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Although the Netherlands has a worldwide system of taxation for residents, certain foreign profits are excluded from the tax base by treaty or internal law. The internal law exemption applies to active business income as well as certain passive income subject to a threshold tax rate of at least 10 %. The existing participation exemption removes from the Dutch income tax base certain dividends received from a 5 %-or-more owned foreign or domestic corporation. This participation exemption also encompasses certain gains realized on the sale of stock as well as on the liquidation of the corporation. There is a unilateral credit, available for Dutch recipients of dividends, royalties and interest payments from entities resident in developing counties. The Dutch participation exemption, the unilateral credit for specified investments, and the extensive treaty network provide considerable incentives for investment in developing countries.
Although the Netherlands has a worldwide system of international taxation for resident companies, since 2012 foreign business profits and losses are excluded from the tax base either by treaty or under internal law. The exemption relates to profits and losses attributable to a permanent establishment in another state, profits and losses from real estate in the other state, and income from shares held other than as a portfolio investment. The exemption is not allowed where the income derives from ownership in a foreign passive financing company or ownership in a foreign company engaged in portfolio investments which is not subject to an effective rate of tax of at least 10 %. When the exemption does not apply because of the effective-rate-of-tax rule, a limited foreign tax credit may be available to offset Netherlands tax on the income.
Under a longstanding participation exemption (its predecessors dating back to 1893), resident corporations may exempt from the income tax base any dividends received from a 5 %-or-more owned foreign corporation. Gains and losses on the sale of shares held are also exempt. Profits realized upon liquidation of a subsidiary are covered as well, but losses from such a transaction are allowed in certain circumstances. The participation exemption does not apply if the foreign subsidiary is primarily engaged in passive investments or passive group financing or leasing and is not subject to a minimum level of taxation (an effective tax rate of at least 10 %).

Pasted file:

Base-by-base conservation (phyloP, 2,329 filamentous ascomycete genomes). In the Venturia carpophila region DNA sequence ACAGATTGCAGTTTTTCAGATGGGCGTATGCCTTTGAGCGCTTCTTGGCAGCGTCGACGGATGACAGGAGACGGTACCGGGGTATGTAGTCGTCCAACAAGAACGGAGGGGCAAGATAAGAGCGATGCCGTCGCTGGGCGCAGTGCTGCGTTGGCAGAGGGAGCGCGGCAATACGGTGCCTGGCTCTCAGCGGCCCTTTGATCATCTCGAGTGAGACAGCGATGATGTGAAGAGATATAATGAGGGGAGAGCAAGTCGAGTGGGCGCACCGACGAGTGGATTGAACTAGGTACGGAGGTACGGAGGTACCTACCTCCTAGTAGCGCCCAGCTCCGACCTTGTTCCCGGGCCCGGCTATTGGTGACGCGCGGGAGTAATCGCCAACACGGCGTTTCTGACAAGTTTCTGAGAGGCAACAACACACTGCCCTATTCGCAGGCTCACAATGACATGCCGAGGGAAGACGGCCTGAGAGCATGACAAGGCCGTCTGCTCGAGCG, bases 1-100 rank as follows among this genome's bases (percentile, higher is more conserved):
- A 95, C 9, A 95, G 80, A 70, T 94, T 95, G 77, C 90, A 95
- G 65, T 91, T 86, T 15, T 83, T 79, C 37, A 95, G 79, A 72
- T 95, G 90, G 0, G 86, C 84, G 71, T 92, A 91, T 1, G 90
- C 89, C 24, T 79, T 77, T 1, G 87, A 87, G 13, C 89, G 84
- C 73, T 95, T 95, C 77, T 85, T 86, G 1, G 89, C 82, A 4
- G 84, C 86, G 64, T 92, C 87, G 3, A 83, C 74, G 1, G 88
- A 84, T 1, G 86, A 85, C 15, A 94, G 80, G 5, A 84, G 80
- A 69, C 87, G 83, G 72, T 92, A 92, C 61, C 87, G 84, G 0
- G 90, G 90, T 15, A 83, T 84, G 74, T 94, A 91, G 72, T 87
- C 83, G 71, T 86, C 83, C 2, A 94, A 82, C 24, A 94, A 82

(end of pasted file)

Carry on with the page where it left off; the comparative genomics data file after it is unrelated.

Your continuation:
Dutch recipients of dividends, royalties, and interest paid by developing county residents are eligible for a unilateral credit (subject to certain limitations) against Dutch income tax for taxes paid (either a withholding tax or corporate income tax) to entities in these jurisdictions on the income. This credit is available whether or not the payer is resident in a country with a treaty with the Netherlands and amount allowed may be higher than the actual developing country rate. The Dutch corporate tax provides for an “innovation box,” subjecting specified income from patents and other research and development to an effective tax burden of 5 %. When the 5 % burden applies, the credit is correspondingly limited.
Regarding exchange of information, Dutch tax administration must spontaneously provide information to treaty partners concerning Dutch entities which are international group financing and licensing companies if they do not meet requirements entitling them to treaty benefits. As a member of the EU, the Netherlands must comply with Directives and Conventions on administrative cooperation, including exchange of information. In addition, it is bound by the EU Code of Conduct and other prohibitions, including the one on provision of state aid, that may limit its ability to offer special tax incentives to invest in developing countries.
The Netherlands is party to approximately 100 bilateral investment and protection agreements.
Because of its participation exemption, the Dutch tax regime offers opportunities to developing countries to attract active business operations (portfolio and passive financial income does not benefit from the regime if not subject to an effective rate of tax of at least 10 %). Additionally, investors may be attracted to the Dutch system because of the approachability of the Dutch tax officials and the ability to obtain legally certain guidance relating to transfer pricing and other transactions in advance. Because of these features, so-called special purpose entities (SPEs) are organized in the Netherlands in order to direct investment into developing countries. It is estimated that developing countries lose substantial revenue in the form of source taxes on dividends and interest because the income is routed through the Netherlands and passed on to parents in third countries lacking an advantageous treaty. This disadvantage is believed to be outweighed by the substantially larger inflow of investment through Dutch SPEs in developing countries that are parties to a treaty with the Netherlands. Partly to remedy any unintended disadvantage to developing countries through treaty-shopping, the Dutch authorities have proposed to negotiate inclusion of limitations of benefits provisions in existing tax treaties with 23 developing countries.
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